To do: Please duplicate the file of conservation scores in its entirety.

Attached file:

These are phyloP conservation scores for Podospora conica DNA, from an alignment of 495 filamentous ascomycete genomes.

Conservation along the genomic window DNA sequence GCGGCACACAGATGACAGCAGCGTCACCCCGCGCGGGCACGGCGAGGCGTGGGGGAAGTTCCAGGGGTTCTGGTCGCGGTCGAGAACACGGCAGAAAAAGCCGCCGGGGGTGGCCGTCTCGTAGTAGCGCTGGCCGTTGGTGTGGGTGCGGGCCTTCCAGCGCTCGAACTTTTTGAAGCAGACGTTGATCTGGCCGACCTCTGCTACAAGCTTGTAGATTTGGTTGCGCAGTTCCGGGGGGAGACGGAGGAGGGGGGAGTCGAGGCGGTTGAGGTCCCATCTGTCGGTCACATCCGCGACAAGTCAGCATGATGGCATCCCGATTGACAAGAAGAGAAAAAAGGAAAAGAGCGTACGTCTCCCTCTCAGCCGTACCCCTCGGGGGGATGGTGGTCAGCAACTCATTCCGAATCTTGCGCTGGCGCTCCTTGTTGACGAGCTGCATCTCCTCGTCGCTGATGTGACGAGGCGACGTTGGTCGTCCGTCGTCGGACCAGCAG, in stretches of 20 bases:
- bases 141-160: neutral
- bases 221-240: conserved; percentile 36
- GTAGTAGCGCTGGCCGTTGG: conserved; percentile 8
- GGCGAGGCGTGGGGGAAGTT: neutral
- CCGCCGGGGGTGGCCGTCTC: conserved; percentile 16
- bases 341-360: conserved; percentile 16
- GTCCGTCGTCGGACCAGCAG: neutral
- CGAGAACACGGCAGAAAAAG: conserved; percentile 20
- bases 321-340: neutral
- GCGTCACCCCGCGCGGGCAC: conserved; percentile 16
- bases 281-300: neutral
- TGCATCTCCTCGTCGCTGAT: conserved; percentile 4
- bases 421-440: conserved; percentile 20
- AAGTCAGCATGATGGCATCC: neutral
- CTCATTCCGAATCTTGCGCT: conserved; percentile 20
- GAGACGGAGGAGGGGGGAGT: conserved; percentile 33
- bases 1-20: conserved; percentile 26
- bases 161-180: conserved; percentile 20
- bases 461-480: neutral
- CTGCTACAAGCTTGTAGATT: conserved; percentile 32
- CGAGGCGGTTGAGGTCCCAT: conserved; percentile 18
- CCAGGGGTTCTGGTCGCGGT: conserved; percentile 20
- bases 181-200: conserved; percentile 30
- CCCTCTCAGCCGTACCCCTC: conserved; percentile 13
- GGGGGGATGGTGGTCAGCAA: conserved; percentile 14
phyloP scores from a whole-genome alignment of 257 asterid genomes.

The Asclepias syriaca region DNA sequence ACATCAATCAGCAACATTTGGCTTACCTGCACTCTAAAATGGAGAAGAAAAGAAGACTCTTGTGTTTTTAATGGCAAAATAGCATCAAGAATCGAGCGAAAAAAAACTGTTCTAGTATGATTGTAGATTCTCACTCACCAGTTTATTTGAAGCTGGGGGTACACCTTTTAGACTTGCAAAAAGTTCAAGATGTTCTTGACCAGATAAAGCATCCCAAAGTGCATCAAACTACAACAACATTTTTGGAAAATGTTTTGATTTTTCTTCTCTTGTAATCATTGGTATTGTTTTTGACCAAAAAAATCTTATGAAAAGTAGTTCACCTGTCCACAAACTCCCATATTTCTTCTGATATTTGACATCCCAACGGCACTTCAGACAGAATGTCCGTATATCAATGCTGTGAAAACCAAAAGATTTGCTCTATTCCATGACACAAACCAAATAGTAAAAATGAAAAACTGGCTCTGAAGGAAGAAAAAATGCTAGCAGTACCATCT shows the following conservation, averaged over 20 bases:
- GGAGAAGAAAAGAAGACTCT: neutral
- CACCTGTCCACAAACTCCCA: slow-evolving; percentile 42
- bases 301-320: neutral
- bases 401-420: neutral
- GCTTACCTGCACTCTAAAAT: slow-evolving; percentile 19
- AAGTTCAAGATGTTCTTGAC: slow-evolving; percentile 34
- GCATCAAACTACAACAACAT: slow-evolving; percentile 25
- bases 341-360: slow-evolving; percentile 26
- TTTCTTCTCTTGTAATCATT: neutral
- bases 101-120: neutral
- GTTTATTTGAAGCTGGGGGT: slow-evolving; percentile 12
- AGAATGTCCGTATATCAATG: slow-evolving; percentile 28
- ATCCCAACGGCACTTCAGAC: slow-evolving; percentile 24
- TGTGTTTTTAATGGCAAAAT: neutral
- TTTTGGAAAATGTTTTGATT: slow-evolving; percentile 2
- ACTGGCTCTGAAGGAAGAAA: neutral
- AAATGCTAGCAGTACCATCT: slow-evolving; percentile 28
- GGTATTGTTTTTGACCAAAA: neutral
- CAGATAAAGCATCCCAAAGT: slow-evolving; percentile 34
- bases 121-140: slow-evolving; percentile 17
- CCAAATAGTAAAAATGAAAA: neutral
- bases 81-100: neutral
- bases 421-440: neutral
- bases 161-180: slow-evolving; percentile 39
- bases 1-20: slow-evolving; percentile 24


These are phyloP conservation scores for Podospora conica DNA, from an alignment of 495 filamentous ascomycete genomes.

Conservation along the genomic window DNA sequence GCGGCACACAGATGACAGCAGCGTCACCCCGCGCGGGCACGGCGAGGCGTGGGGGAAGTTCCAGGGGTTCTGGTCGCGGTCGAGAACACGGCAGAAAAAGCCGCCGGGGGTGGCCGTCTCGTAGTAGCGCTGGCCGTTGGTGTGGGTGCGGGCCTTCCAGCGCTCGAACTTTTTGAAGCAGACGTTGATCTGGCCGACCTCTGCTACAAGCTTGTAGATTTGGTTGCGCAGTTCCGGGGGGAGACGGAGGAGGGGGGAGTCGAGGCGGTTGAGGTCCCATCTGTCGGTCACATCCGCGACAAGTCAGCATGATGGCATCCCGATTGACAAGAAGAGAAAAAAGGAAAAGAGCGTACGTCTCCCTCTCAGCCGTACCCCTCGGGGGGATGGTGGTCAGCAACTCATTCCGAATCTTGCGCTGGCGCTCCTTGTTGACGAGCTGCATCTCCTCGTCGCTGATGTGACGAGGCGACGTTGGTCGTCCGTCGTCGGACCAGCAG, in stretches of 20 bases:
- bases 141-160: neutral
- bases 221-240: conserved; percentile 36
- GTAGTAGCGCTGGCCGTTGG: conserved; percentile 8
- GGCGAGGCGTGGGGGAAGTT: neutral
- CCGCCGGGGGTGGCCGTCTC: conserved; percentile 16
- bases 341-360: conserved; percentile 16
- GTCCGTCGTCGGACCAGCAG: neutral
- CGAGAACACGGCAGAAAAAG: conserved; percentile 20
- bases 321-340: neutral
- GCGTCACCCCGCGCGGGCAC: conserved; percentile 16
- bases 281-300: neutral
- TGCATCTCCTCGTCGCTGAT: conserved; percentile 4
- bases 421-440: conserved; percentile 20
- AAGTCAGCATGATGGCATCC: neutral
- CTCATTCCGAATCTTGCGCT: conserved; percentile 20
- GAGACGGAGGAGGGGGGAGT: conserved; percentile 33
- bases 1-20: conserved; percentile 26
- bases 161-180: conserved; percentile 20
- bases 461-480: neutral
- CTGCTACAAGCTTGTAGATT: conserved; percentile 32
- CGAGGCGGTTGAGGTCCCAT: conserved; percentile 18
- CCAGGGGTTCTGGTCGCGGT: conserved; percentile 20
- bases 181-200: conserved; percentile 30
- CCCTCTCAGCCGTACCCCTC: conserved; percentile 13
- GGGGGGATGGTGGTCAGCAA: conserved; percentile 14
phyloP scores from a whole-genome alignment of 257 asterid genomes.

The Asclepias syriaca region DNA sequence ACATCAATCAGCAACATTTGGCTTACCTGCACTCTAAAATGGAGAAGAAAAGAAGACTCTTGTGTTTTTAATGGCAAAATAGCATCAAGAATCGAGCGAAAAAAAACTGTTCTAGTATGATTGTAGATTCTCACTCACCAGTTTATTTGAAGCTGGGGGTACACCTTTTAGACTTGCAAAAAGTTCAAGATGTTCTTGACCAGATAAAGCATCCCAAAGTGCATCAAACTACAACAACATTTTTGGAAAATGTTTTGATTTTTCTTCTCTTGTAATCATTGGTATTGTTTTTGACCAAAAAAATCTTATGAAAAGTAGTTCACCTGTCCACAAACTCCCATATTTCTTCTGATATTTGACATCCCAACGGCACTTCAGACAGAATGTCCGTATATCAATGCTGTGAAAACCAAAAGATTTGCTCTATTCCATGACACAAACCAAATAGTAAAAATGAAAAACTGGCTCTGAAGGAAGAAAAAATGCTAGCAGTACCATCT shows the following conservation, averaged over 20 bases:
- GGAGAAGAAAAGAAGACTCT: neutral
- CACCTGTCCACAAACTCCCA: slow-evolving; percentile 42
- bases 301-320: neutral
- bases 401-420: neutral
- GCTTACCTGCACTCTAAAAT: slow-evolving; percentile 19
- AAGTTCAAGATGTTCTTGAC: slow-evolving; percentile 34
- GCATCAAACTACAACAACAT: slow-evolving; percentile 25
- bases 341-360: slow-evolving; percentile 26
- TTTCTTCTCTTGTAATCATT: neutral
- bases 101-120: neutral
- GTTTATTTGAAGCTGGGGGT: slow-evolving; percentile 12
- AGAATGTCCGTATATCAATG: slow-evolving; percentile 28
- ATCCCAACGGCACTTCAGAC: slow-evolving; percentile 24
- TGTGTTTTTAATGGCAAAAT: neutral
- TTTTGGAAAATGTTTTGATT: slow-evolving; percentile 2
- ACTGGCTCTGAAGGAAGAAA: neutral
- AAATGCTAGCAGTACCATCT: slow-evolving; percentile 28
- GGTATTGTTTTTGACCAAAA: neutral
- CAGATAAAGCATCCCAAAGT: slow-evolving; percentile 34
- bases 121-140: slow-evolving; percentile 17
- CCAAATAGTAAAAATGAAAA: neutral
- bases 81-100: neutral
- bases 421-440: neutral
- bases 161-180: slow-evolving; percentile 39
- bases 1-20: slow-evolving; percentile 24